Once the chair ordered, it takes another couple months for it to come in.  When the DME provider gets it, they assemble it and modify it to further meet your needs.  Finally, you setup an appointment to get your new chair.  Sounds exciting, right?  Not really.  It’s actually a pretty stressful day.  With you there, they make even more adjustments and modifications based on your body and ability.  For many people, including myself, it’s very hard to adjust to a new seating system.  Even though, our posture is likely better in the new chair (because in many cases that’s one of the main reasons why we end up getting a new chair), our bodies aren’t used to it.  In fact, many times, people have to ease into using their new chair because it’s so overwhelming on the body.  It definitely takes a couple weeks to get used to.  While, yes, it’s eventually kind of cool to show people your new chair sometimes, I don’t consider it fun.  It’s frightening to think about what my life would be like without the invention of power wheelchairs, but, having said that, I’d give anything not to have to rely on one!

Power wheelchairs aren’t the only equipment I now rely on.  In a past entry, I mentioned that I had to get additional pieces of equipment a few months ago.  I received a Hoyer lift and a shower/commode chair.  While it didn’t take quite as much time as power chairs do, I had to go through the same process.  This equipment allows for safer transfers and better hygiene.  My mom, dad, and sister were all with me when my DME provider delivered the Hoyer lift.  The Rehab Tech trained them on how to use it, and then my mom and sister spent a day training my staff on it.  This probably sounds very petty, but having the lift brought into my apartment wasn’t easy for me.  Besides my adapted computer table and desk in my office, I didn’t really have any special equipment.  To simply put it, my apartment looked pretty “normal.”  Even though I know they’ll help me be able to live independently longer, bringing two additional pieces of equipment in was a reality check for me.  It was a punch in stomach realizing that I need these things to live.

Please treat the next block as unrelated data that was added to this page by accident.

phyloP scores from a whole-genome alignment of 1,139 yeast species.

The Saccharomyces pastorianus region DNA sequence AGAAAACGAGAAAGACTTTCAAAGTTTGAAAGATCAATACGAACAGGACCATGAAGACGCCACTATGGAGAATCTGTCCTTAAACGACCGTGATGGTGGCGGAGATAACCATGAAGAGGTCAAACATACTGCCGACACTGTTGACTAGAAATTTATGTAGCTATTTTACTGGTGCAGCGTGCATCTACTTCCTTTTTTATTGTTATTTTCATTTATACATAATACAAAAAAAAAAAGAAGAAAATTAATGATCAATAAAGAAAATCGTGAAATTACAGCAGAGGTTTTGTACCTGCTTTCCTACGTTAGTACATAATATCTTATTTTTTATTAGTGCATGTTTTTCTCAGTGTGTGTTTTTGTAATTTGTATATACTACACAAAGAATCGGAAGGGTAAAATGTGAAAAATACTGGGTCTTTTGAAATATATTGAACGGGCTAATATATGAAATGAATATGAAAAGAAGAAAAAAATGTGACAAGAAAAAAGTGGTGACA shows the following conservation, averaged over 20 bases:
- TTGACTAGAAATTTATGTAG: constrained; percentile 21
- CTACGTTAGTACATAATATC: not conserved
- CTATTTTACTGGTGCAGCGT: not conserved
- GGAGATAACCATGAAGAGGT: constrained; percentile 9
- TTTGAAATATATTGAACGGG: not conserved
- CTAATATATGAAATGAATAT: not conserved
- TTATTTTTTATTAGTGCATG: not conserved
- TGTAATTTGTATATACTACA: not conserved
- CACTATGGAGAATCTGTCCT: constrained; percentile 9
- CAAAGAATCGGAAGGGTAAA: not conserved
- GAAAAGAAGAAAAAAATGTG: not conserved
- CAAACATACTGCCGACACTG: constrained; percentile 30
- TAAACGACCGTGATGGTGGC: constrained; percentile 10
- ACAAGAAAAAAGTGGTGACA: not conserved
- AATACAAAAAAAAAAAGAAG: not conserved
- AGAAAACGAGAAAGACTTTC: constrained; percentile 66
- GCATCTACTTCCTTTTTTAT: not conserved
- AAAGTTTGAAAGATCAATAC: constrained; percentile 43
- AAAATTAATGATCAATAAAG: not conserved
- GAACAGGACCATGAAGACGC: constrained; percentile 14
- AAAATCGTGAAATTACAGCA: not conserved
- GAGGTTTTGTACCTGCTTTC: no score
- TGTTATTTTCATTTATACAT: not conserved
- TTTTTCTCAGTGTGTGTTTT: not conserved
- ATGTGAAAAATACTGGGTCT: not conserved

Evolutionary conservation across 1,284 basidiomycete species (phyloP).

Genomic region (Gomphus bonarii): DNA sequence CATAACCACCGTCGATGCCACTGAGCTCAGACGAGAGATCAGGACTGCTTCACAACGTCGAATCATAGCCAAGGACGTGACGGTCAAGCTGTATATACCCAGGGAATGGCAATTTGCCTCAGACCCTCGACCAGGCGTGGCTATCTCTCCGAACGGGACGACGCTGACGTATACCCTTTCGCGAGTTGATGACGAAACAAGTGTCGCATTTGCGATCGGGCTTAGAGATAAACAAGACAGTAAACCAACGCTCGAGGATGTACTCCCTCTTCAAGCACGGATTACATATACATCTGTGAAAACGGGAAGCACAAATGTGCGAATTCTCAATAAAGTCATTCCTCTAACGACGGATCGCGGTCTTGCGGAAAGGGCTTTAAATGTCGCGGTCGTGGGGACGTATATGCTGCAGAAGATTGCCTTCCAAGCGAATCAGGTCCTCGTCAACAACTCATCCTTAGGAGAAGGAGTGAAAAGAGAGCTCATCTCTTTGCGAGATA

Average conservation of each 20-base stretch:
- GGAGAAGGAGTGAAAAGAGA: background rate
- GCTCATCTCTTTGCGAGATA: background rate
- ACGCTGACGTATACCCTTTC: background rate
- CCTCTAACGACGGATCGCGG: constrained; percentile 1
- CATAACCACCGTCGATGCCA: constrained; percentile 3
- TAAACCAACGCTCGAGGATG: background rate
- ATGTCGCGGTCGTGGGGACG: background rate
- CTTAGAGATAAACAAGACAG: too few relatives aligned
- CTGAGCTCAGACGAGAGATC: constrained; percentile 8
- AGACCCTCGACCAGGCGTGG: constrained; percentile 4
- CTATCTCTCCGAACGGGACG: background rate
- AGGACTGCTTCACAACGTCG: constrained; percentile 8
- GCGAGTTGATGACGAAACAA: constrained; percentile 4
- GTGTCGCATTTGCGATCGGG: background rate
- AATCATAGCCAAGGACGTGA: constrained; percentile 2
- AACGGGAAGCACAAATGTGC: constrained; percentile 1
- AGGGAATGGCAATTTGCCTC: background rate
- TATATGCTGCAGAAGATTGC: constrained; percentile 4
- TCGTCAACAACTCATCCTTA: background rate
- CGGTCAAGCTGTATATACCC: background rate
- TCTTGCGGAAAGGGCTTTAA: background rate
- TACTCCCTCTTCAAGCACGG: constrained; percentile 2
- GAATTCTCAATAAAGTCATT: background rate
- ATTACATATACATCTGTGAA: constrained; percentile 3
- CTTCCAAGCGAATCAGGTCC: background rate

Sometimes, getting new things isn’t always fun, but often, it’s necessary.  This is the case for people who rely on medical equipment to literally survive.  While getting new medical equipment or assistive devices isn’t necessarily fun and can come with mixed emotions, it’s part of life for many people living with disabilities and health conditions.  It just makes it that much more special when we do get those fun new things! 

***The views expressed here are strictly those of the author and do not necessarily reflect those of InControl Wisconsin, the Network or any of our sponsors.

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Beth Ellingen
07/02/19 09:08:24PM @beth-ellingen:
This was a great read for me, Stacy! Thanks for sharing some very real sentiments about new equipment.
Jason Endres
07/02/19 07:16:05AM @jason-endres:
I also feel the same as you do. I often will do my homework looking at all the websites of power Wheelchairs, before going to the doctor or talking DME provider, and I still get questions why do you need this, or Medicaid is never going to pay for this.
Stacy Ellingen
07/02/19 12:33:55PM @stacy-ellingen:

Totally agree, Jason. I research as well, but it often doesn't pay because such specific justification is needed.  I guess by researching we have an idea of what to at least try for.